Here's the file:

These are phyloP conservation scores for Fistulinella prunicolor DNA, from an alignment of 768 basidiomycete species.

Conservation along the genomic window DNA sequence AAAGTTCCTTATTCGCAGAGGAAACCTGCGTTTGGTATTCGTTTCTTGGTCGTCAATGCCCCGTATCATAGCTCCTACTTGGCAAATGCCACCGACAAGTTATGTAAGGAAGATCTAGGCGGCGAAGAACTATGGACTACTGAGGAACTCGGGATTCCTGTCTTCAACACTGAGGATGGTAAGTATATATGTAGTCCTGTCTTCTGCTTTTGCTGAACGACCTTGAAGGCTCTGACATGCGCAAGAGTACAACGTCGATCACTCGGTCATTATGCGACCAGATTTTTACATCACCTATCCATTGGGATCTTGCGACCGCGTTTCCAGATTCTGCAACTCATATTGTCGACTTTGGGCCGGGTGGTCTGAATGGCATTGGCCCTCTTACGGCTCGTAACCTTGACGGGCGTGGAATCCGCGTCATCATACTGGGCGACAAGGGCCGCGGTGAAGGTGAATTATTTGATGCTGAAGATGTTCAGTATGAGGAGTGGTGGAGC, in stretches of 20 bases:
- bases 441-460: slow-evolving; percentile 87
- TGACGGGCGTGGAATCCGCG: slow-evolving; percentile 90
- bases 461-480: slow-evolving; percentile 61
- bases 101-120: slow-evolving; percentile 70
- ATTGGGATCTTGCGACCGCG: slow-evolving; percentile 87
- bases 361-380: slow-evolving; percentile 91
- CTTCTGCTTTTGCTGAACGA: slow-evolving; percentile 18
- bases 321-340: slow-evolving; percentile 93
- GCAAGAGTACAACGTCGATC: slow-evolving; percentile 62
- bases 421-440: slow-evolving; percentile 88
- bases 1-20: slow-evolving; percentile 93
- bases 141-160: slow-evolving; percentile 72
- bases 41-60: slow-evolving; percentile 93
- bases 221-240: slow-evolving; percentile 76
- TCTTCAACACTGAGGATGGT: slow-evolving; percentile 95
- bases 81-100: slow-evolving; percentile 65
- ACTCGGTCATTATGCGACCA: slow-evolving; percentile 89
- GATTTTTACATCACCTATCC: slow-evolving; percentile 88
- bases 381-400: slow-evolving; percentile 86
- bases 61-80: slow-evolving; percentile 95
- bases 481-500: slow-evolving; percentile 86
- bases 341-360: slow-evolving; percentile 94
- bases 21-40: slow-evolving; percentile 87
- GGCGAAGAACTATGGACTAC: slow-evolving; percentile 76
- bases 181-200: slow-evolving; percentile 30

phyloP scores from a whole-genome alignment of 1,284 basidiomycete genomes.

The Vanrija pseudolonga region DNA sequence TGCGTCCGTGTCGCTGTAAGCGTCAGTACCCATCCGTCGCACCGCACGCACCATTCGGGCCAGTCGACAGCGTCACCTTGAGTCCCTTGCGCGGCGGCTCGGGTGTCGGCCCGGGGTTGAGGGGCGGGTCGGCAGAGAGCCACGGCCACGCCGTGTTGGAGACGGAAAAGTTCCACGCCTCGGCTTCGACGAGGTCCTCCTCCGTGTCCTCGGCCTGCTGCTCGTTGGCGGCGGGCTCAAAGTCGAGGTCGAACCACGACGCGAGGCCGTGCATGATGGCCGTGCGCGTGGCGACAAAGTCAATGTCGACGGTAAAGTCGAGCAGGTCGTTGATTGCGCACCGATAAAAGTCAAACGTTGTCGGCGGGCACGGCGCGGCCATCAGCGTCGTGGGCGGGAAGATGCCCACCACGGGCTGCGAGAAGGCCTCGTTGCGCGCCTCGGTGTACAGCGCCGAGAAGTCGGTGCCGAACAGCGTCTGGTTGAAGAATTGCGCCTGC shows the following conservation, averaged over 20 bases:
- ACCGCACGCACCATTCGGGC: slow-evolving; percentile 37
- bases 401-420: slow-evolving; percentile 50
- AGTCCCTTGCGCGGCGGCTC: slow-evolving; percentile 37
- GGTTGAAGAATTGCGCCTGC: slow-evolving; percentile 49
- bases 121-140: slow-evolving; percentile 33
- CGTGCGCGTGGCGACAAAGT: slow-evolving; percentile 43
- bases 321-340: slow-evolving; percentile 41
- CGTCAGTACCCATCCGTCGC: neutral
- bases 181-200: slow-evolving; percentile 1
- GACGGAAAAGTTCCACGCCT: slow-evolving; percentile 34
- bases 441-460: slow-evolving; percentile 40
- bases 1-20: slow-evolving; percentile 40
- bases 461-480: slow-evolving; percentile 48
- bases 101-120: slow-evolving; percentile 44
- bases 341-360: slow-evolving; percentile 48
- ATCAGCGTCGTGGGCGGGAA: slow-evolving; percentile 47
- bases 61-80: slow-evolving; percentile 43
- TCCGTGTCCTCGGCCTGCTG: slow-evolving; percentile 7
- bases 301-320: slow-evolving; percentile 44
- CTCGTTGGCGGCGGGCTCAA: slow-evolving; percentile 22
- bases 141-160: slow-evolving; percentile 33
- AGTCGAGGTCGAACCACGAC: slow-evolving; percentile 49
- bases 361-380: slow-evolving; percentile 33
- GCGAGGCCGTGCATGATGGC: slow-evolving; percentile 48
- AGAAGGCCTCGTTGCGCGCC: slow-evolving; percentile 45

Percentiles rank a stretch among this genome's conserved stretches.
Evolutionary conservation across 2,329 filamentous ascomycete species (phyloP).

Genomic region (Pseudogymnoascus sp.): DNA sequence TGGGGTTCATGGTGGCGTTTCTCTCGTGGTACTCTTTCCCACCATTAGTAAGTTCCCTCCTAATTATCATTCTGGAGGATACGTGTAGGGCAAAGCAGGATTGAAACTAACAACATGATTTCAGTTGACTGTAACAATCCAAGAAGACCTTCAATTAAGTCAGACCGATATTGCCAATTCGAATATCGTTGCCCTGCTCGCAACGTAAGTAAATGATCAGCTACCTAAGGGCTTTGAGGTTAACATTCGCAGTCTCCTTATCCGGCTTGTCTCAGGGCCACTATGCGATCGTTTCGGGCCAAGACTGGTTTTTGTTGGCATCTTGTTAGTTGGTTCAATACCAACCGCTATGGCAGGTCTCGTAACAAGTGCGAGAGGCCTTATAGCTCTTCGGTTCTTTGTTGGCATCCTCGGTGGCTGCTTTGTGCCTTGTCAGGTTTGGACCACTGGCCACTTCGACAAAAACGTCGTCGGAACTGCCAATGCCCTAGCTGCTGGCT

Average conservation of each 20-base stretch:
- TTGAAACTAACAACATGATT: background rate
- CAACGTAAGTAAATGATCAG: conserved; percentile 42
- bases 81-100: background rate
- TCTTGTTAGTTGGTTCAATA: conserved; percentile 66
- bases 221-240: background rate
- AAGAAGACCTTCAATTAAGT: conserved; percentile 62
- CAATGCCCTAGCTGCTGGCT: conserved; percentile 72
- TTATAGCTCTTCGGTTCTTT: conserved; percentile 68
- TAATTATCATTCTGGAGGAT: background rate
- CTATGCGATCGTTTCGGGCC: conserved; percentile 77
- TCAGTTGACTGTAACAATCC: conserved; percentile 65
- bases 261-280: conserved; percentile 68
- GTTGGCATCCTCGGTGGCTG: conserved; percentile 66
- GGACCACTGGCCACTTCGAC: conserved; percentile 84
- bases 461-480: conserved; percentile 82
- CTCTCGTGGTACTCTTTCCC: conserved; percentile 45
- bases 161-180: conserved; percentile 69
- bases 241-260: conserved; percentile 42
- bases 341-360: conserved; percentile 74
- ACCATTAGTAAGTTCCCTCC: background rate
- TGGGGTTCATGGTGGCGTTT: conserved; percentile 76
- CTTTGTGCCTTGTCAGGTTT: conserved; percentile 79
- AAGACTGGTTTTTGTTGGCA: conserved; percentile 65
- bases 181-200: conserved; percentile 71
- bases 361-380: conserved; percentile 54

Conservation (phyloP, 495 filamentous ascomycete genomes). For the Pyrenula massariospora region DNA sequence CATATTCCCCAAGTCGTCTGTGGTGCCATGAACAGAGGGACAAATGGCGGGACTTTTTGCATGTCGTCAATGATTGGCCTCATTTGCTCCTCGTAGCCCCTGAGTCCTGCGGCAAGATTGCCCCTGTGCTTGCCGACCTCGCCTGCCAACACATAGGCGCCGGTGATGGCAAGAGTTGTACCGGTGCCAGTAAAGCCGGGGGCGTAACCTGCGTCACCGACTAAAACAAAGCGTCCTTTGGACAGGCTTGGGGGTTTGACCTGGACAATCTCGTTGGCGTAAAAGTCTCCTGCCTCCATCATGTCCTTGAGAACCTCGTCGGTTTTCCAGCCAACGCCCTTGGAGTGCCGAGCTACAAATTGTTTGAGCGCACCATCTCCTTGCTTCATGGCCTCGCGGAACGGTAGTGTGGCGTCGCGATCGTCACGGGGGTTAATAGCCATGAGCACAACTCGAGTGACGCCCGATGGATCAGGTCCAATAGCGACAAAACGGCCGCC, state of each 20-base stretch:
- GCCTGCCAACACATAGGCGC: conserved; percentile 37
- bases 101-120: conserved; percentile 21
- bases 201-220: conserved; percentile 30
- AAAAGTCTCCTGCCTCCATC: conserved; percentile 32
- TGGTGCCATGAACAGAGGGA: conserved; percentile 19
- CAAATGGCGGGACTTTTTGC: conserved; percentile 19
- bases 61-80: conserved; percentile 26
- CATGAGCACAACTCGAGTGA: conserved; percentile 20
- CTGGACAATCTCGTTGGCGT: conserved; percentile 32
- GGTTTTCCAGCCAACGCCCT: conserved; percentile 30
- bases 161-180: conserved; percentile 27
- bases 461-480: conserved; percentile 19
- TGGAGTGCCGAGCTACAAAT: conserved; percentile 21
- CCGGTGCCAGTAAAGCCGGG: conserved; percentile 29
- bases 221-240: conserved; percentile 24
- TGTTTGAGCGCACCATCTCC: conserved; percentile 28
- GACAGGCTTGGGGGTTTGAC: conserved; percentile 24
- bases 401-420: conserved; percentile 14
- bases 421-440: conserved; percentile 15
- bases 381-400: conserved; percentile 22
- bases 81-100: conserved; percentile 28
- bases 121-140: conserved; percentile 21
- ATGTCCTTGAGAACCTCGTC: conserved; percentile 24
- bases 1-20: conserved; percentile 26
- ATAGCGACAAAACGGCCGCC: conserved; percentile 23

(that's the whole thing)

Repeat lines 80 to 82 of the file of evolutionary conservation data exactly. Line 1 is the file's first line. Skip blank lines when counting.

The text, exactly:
- CTTTGTGCCTTGTCAGGTTT: conserved; percentile 79
- AAGACTGGTTTTTGTTGGCA: conserved; percentile 65
- bases 181-200: conserved; percentile 71